The Great War poets are a special group of men and women in the world of English literature. Although generally describing any poet serving in the military, it has become synonymous with the British poets of the First World War. These poets wrote about their experiences of war and the battlefields, bringing to life the events for the people back home in a way newspaper reports and letters from loved ones didn’t. Some of them died in the conflict, others were left mentally scarred. Their legacy lives on and 2014, the year of the 100th Anniversary of World War I, is a good time to get acquainted with and celebrate the work of the Great War poets.
One of the most famous Great War poets, Rupert Brooke was born in 1887 and joined the navy in 1914, witnessing the Siege of Antwerp which inspired the writing of his acclaimed five sonnets. As so many did, Brooke suffered a mental breakdown from his experiences, and his poetry is a jarring mixture of patriotism and doubt. Ironically, Rupert died of a simple mosquito bite in his way to Gallipoli in 1915.
Siegfried Sassoon was born in Kent in 1886 and is regarded as the first war poet to volunteer to fight. His enthusiasm soon turned to despair, though, as the machinations and realities of the war left him disillusioned and angry. Sassoon’s most famous works are those that aim sharp criticism towards the pointlessness of war, and to those men who make the dangerous decisions whilst never fighting a single day themselves. Sassoon survived the war, becoming an editor and novelist and dying in 1967.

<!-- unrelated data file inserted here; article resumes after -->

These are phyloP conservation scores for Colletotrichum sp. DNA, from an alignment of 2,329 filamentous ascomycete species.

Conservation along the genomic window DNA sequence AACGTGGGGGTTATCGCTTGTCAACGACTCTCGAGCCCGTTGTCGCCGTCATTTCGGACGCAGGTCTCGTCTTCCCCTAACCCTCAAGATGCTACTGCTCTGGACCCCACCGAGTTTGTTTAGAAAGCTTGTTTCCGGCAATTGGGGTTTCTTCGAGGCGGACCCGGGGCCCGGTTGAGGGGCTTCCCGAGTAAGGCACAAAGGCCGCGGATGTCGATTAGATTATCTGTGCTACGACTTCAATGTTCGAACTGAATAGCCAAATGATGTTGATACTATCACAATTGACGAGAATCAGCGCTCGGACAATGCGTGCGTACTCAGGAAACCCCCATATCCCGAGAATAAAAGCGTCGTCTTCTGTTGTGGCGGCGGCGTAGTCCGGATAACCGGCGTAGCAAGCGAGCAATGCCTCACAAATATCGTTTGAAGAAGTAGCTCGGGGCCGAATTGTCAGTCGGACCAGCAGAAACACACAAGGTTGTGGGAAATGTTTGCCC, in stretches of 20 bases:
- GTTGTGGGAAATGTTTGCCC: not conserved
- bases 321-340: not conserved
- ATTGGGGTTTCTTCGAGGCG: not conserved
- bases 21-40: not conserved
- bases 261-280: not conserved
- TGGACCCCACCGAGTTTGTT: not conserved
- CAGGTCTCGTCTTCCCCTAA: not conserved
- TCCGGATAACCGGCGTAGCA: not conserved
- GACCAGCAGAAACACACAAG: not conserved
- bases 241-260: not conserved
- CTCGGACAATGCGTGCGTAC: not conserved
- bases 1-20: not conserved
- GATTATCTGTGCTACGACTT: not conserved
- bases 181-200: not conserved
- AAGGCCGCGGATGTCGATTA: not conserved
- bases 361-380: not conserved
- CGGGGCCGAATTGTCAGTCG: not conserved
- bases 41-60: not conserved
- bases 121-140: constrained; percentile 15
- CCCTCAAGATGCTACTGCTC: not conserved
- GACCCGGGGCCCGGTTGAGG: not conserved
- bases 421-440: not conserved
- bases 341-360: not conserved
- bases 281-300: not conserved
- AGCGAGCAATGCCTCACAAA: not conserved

A truly Great War poet, Wilfred Owen volunteered for action in 1915. Much like Sassoon, Owen was initially buoyed at the prospect of fighting for his country, but his best-known works including Anthem For Doomed Youth and Dulce Et Decorum Est paint a horrifyingly bleak picture of his thoughts. In a tragic turn of events, Owen was killed in battle just one week before the end of the war. His mother received his death telegram on the day that the church bells rang out in celebration.
Though arguably better known for other works like The Jungle Book, Rudyard Kipling was also heavily involved in the poetry of the First World War. Originally a staunch proponent of the war, writing patriotic propaganda pamphlets and poems, Kipling’s opinion drastically changed when his son was killed in action in the Battle of The Loos in September 1915. His line ‘If any question why we died/ Tell them, because our fathers lied’, is a chilling summary of Kipling’s own guilt at sending an entire generation to die.
One of the few prominent female voices in British war poetry, Vera Brittain was born in 1893 and worked as a VAD nurse in England, France and Malta at different times during the conflict. The war heavily affected Brittain personally, losing her fiancé, her brother and a close friend in action. Her 1933 memoir Testament Of Youth is a heartbreaking account of the impact of the war on her generation. Vera died in 1970. She was also the mother of Shirley Williams a highly respected, very long standing MP who now sits in the House of Lords.
Recognised as being one of the most popular Great War poets at the time, John Oxenham (real name William Arthur Dunkerley) was born in 1852 and never actually fought in the conflict. During the years of the First World War, though, Oxenham’s Christian heavy and faith-influenced poetry sold over a million volumes, and his hymn entitled For The Men At The Front is reported to have sold upwards of eight million copies.
Born in 1891 and educated at Oxford, Arthur Graeme West, like so many other soldiers of the time, enlisted with great enthusiasm but learned to despise the war through first hand experience of its horrors. West’s war diary is a moving and tough read, detailing his loss of faith in God and his desire to protest or desert but never gaining the courage to do so. West was killed by a sniper’s bullet on April 3rd 1917, and his diary, The Diary Of A Dead Officer, was published two years later and contained much of his poetry.
The Great War poets bring the battlefields to life in a different way to watching a movie and I highly recommend you read their works. They are horrifying yet beautiful at the same time. Have you read any of the Great War poets?
Please rate this article